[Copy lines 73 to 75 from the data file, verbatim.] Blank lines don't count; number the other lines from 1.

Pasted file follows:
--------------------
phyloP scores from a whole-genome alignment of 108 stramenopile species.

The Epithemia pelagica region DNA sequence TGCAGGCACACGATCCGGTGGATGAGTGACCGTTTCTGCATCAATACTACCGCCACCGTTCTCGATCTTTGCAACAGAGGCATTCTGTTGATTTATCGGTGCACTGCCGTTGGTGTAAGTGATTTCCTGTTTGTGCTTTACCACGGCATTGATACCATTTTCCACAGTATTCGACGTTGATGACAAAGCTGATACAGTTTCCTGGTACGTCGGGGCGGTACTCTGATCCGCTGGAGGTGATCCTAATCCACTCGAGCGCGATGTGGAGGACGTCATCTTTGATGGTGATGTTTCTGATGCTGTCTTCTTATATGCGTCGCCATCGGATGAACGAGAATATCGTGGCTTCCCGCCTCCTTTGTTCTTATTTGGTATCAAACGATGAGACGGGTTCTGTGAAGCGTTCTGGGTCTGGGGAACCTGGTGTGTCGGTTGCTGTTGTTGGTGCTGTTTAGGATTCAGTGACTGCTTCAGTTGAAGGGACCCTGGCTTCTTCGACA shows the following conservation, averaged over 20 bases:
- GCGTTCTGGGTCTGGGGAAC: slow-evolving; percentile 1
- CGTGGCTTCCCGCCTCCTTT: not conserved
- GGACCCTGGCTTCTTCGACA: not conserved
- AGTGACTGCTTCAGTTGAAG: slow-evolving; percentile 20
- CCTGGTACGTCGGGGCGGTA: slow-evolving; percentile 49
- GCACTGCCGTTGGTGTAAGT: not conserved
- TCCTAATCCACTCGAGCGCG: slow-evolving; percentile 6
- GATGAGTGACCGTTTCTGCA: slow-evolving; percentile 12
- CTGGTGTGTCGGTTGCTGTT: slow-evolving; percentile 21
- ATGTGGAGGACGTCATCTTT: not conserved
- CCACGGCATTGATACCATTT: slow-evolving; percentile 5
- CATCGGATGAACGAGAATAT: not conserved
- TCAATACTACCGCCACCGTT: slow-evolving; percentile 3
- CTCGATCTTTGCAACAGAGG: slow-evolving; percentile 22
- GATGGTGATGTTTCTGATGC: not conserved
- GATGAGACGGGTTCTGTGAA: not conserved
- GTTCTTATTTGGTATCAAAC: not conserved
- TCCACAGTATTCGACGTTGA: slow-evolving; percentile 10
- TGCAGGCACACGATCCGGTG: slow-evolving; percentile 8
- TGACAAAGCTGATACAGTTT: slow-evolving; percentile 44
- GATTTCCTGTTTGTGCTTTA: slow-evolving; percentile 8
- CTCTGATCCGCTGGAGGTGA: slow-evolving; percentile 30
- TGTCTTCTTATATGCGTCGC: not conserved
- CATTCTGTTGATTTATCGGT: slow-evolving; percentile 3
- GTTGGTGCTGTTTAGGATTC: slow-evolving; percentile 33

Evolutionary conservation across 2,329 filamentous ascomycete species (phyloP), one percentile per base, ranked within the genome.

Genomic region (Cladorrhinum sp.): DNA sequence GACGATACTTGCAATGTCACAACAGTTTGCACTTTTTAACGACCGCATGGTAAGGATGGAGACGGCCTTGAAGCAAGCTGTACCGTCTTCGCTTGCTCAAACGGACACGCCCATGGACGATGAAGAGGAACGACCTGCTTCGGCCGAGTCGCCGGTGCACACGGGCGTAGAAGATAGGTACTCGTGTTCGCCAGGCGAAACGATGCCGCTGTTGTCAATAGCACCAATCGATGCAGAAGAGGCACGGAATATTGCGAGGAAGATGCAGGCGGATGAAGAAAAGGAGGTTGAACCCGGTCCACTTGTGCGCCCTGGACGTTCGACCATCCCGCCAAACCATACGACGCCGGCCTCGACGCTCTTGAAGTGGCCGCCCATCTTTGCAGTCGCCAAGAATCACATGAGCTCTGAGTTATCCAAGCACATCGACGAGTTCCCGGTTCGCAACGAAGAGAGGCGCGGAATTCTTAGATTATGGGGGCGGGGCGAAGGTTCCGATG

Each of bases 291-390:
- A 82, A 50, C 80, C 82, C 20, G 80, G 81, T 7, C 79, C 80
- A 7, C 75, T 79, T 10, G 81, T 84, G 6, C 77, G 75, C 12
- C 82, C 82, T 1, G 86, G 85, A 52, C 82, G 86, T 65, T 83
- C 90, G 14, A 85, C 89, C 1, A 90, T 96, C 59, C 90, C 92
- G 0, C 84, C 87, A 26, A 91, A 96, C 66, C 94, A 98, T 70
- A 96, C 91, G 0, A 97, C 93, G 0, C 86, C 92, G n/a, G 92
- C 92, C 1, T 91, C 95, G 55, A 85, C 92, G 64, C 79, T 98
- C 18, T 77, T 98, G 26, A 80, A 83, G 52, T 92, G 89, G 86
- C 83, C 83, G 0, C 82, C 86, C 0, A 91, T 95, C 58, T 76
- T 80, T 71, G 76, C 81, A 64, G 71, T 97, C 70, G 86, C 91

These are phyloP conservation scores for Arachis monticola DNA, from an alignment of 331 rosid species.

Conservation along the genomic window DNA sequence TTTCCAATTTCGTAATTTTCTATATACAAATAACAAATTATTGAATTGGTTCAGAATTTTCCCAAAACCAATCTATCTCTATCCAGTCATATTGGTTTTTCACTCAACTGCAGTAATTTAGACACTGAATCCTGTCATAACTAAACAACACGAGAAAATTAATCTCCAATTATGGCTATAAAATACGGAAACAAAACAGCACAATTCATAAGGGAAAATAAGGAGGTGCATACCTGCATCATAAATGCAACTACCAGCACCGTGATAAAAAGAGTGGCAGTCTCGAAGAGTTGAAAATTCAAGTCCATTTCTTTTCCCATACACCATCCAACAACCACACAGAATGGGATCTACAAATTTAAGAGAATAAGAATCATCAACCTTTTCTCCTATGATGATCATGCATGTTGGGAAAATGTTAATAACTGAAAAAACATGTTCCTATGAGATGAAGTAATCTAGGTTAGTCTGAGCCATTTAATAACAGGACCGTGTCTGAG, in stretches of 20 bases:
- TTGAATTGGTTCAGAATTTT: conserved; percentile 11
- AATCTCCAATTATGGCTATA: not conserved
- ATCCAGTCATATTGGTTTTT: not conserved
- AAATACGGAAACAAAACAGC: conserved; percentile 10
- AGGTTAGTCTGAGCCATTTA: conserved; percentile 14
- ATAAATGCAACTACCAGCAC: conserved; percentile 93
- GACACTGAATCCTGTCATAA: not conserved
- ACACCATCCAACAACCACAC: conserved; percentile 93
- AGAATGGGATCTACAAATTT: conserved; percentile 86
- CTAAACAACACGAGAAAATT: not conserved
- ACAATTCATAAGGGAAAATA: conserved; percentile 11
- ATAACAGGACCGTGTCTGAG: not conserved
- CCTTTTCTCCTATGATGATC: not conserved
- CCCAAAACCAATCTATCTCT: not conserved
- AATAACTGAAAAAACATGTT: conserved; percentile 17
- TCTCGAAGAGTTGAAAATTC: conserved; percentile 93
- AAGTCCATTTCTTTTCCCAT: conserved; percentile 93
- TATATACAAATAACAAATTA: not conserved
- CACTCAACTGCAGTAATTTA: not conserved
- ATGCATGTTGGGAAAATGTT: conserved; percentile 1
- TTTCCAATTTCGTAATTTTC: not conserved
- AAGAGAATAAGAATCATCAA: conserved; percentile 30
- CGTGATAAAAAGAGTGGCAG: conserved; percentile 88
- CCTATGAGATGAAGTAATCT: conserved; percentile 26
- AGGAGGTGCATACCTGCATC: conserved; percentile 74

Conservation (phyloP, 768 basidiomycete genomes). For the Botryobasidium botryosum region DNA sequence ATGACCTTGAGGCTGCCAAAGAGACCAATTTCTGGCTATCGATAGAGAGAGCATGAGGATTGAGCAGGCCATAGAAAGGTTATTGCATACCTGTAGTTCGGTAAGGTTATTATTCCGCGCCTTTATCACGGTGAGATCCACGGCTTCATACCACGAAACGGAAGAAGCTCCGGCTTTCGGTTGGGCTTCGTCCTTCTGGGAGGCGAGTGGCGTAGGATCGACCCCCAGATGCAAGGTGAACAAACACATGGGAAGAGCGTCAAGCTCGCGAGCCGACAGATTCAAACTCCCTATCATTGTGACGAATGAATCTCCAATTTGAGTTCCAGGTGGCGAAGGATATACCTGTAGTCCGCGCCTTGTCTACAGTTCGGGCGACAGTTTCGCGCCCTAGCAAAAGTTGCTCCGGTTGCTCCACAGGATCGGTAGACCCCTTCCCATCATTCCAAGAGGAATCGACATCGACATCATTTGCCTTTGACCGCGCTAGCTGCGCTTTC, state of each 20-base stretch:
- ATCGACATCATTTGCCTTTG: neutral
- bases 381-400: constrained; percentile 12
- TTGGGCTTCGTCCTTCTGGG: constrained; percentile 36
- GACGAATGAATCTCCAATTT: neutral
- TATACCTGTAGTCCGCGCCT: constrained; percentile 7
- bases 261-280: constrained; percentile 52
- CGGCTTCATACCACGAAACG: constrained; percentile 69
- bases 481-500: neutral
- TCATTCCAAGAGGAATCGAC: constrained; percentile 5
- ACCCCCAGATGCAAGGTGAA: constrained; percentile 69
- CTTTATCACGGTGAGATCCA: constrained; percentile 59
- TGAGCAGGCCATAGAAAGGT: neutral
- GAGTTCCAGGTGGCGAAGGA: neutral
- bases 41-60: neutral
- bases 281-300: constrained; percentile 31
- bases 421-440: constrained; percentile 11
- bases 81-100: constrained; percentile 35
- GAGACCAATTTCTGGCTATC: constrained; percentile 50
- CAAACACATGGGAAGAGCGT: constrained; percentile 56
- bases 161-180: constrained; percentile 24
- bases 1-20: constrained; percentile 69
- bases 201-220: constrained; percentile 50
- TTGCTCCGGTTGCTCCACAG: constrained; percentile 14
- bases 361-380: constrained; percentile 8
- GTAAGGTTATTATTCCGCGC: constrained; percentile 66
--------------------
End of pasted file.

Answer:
- TATACCTGTAGTCCGCGCCT: constrained; percentile 7
- bases 261-280: constrained; percentile 52
- CGGCTTCATACCACGAAACG: constrained; percentile 69